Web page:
• Although the presence of APOE4 alleles is not an established risk factor for head injury, the presence of even one of these alleles increases the risk of a poor outcome.
    • Patients who are homozygous or heterozygous for the APOE4 allele have an almost 14-times greater likelihood of a poor outcome after head injury than those with other APOE genotypes.[57]
    • Similarly, football players and boxers with an APOE4 allele are at greater risk for posttraumatic cognitive problems than APOE4 -negative athletes.[58]
    • Other studies have called these APOE4 associations into question, but a 2008 meta-analysis has supported these observations.[59]
    • Genes regulating the interleukin, dopamine, and apoptotic systems as well as genes associated with angiotensin converting enzyme and calcium channel polymorphisms have all been implicated in head injury outcomes.[60] Other genetic determinants of head injury will undoubtedly surface with further research.
Contributor Information and Disclosures

David A Olson, MD Clinical Neurologist, Dekalb Neurology Group, Decatur, Georgia

David A Olson, MD is a member of the following medical societies: American Academy of Neurology

Disclosure: Nothing to disclose.

Specialty Editor Board

Francisco Talavera, PharmD, PhD Adjunct Assistant Professor, University of Nebraska Medical Center College of Pharmacy; Editor-in-Chief, Medscape Drug Reference

Disclosure: Received salary from Medscape for employment. for: Medscape.

Florian P Thomas, MD, PhD, Drmed, MA, MS Director, National MS Society Multiple Sclerosis Center; Professor and Director, Clinical Research Unit, Department of Neurology, Adjunct Professor of Physical Therapy, Associate Professor, Institute for Molecular Virology, St Louis University School of Medicine; Editor-in-Chief, Journal of Spinal Cord Medicine

Florian P Thomas, MD, PhD, Drmed, MA, MS is a member of the following medical societies: Academy of Spinal Cord Injury Professionals, American Academy of Neurology, American Neurological Association, Consortium of Multiple Sclerosis Centers, National Multiple Sclerosis Society, Sigma Xi

Disclosure: Nothing to disclose.

Chief Editor

Stephen A Berman, MD, PhD, MBA Professor of Neurology, University of Central Florida College of Medicine

Stephen A Berman, MD, PhD, MBA is a member of the following medical societies: Alpha Omega Alpha, American Academy of Neurology, Phi Beta Kappa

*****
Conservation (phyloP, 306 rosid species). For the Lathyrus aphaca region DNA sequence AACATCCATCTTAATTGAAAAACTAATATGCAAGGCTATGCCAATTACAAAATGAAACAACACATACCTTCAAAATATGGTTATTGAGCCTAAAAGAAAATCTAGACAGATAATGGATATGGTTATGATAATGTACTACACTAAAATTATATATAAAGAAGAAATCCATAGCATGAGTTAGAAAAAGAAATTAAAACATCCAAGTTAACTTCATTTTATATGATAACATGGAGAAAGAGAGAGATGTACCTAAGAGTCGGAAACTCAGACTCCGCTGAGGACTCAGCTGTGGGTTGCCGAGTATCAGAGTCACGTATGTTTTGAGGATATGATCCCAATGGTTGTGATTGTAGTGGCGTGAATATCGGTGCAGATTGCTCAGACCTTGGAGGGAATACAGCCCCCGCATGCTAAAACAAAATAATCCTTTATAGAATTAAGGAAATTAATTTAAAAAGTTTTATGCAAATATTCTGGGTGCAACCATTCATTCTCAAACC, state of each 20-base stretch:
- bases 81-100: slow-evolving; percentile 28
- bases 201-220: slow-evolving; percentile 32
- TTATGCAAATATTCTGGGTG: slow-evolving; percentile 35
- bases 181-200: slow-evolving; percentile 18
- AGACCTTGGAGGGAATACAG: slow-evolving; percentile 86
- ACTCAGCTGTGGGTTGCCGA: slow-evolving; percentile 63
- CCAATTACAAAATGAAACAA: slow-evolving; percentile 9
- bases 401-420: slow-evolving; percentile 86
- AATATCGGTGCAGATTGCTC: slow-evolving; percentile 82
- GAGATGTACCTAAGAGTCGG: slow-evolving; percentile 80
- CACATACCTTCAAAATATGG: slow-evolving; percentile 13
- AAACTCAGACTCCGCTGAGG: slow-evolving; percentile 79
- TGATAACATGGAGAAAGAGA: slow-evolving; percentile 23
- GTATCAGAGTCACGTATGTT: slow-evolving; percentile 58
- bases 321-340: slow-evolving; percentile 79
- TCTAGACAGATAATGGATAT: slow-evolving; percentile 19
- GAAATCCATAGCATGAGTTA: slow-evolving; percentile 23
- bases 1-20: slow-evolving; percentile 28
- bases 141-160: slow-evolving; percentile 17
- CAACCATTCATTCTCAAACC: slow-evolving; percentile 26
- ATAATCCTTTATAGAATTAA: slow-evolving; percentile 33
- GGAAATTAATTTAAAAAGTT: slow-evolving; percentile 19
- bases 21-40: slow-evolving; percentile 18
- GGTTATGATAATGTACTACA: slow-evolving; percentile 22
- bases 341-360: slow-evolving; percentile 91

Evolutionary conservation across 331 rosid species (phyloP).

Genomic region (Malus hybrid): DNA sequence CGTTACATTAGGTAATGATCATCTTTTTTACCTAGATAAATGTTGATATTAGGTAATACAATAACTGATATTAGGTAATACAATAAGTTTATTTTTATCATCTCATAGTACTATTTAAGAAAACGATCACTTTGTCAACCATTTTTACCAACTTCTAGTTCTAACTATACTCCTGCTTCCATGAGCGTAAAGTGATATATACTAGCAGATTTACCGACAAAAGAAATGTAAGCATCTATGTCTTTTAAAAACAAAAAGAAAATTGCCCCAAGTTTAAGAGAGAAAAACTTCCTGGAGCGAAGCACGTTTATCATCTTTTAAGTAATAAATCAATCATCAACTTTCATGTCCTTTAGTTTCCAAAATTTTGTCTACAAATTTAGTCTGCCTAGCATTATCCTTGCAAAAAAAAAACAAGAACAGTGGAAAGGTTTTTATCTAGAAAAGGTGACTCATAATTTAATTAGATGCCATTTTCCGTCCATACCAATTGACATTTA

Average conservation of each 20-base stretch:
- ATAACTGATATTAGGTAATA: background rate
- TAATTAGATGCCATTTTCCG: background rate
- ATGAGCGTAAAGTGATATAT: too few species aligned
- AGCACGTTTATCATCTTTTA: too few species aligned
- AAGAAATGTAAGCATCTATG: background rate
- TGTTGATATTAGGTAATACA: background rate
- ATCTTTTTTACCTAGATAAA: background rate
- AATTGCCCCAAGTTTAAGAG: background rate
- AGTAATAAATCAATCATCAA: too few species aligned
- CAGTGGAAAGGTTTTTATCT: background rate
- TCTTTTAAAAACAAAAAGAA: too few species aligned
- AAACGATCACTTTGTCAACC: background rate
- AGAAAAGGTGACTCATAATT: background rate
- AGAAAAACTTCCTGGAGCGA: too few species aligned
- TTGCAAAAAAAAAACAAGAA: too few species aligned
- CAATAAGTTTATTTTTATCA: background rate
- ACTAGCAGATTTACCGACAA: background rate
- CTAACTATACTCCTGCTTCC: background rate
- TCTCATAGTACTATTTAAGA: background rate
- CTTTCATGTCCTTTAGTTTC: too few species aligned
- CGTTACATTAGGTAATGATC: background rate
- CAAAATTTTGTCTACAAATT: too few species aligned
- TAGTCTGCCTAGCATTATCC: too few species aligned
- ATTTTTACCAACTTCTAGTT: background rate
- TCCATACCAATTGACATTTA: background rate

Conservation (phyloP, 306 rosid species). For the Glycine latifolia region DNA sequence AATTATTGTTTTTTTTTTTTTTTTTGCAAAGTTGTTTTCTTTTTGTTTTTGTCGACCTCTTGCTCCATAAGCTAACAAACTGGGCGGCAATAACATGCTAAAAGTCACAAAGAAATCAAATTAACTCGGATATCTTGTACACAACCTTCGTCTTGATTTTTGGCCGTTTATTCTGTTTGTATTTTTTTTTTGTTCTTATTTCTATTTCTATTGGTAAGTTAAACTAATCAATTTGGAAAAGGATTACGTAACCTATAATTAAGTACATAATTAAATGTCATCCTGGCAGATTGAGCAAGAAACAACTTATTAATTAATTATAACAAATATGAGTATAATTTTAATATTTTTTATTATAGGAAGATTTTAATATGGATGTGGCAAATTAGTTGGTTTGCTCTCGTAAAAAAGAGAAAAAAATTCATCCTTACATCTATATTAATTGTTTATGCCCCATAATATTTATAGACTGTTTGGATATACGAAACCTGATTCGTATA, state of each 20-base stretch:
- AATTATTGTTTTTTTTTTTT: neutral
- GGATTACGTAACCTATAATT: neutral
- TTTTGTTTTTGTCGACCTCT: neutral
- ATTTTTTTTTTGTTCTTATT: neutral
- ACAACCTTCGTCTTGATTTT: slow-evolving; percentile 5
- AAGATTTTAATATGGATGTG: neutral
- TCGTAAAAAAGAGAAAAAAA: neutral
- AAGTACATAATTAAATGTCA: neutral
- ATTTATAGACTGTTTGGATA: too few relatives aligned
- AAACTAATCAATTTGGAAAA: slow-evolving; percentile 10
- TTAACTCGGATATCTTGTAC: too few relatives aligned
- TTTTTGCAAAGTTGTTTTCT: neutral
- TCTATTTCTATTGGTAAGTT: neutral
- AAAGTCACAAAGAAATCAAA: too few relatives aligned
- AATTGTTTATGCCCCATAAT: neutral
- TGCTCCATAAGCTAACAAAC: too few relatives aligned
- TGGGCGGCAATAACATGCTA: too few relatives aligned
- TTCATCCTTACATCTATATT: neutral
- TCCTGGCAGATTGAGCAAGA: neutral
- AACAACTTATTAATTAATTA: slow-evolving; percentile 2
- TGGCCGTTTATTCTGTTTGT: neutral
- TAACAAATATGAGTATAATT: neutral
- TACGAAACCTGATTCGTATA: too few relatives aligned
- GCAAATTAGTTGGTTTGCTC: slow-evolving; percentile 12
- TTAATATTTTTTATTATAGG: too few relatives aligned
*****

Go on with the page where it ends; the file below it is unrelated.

Disclosure: Nothing to disclose.

Additional Contributors

Joseph Carcione, Jr, DO, MBA Consultant in Neurology and Medical Acupuncture, Medical Management and Organizational Consulting, Central Westchester Neuromuscular Care, PC; Medical Director, Oxford Health Plans

Joseph Carcione, Jr, DO, MBA is a member of the following medical societies: American Academy of Neurology

Disclosure: Nothing to disclose.

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This 50-year-old woman with epilepsy seized and struck her head. Her initial Glasgow Coma Scale score was 12. Her scan shows prominent right temporal bleeding. She recovered to baseline without surgery.
This 50-year-old man was struck in the head in an assault. His scan shows a right acute subdural hematoma with no mass effect. His initial Glasgow Coma Scale score was 15. He returned home without major sequelae after 5 days of hospitalization.
This is a superior view of the CT scan shown in the previous image. This demonstrates a small left frontal intracranial contusion with some surrounding edema. This could be a marker of axonal injury.
This 23-year-old woman was in a motor vehicle accident with impact on the left. Her initial Glasgow Coma Scale score was 6 and she required intubation. Her scan shows a subtle right posterior frontal linear hyperdensity, most likely a small petechial bleed (contrecoup). This could also be a marker of axonal injury.
This 35-year-old man was in a motor vehicle accident. His initial Glasgow Coma Scale score was 7. He had left hemiparesis. He recovered orientation to temporal parameters after 1 week, but he remained disinhibited and hemiparetic (although able to ambulate). His MRI shows a diffusion-weighted hyperintensity in the right posterior internal capsular limb. This was attributed to an axonal injury. (An embolic workup for stroke was unremarkable, and no dissection was discerned on a carotid Doppler study.)
This 40-year-old woman was anticoagulated with warfarin (Coumadin) and fell out of her hospital bed. She subsequently died. Her CT scan shows an obvious right subdural hematoma with mass effect.
This elderly woman had a history of frequent falls and presented with seizures, possibly from her right hypodense subdural hematoma shown here. The subdural hematoma appears chronic and exhibits no mass effect.
This 23-year-old freelance graphic artist has drifted from job to job following his head injury 2 years prior to this scan. He was hospitalized initially for about 1 week for intracranial bleeding. This CT scan shows obvious medial bifrontal atrophy.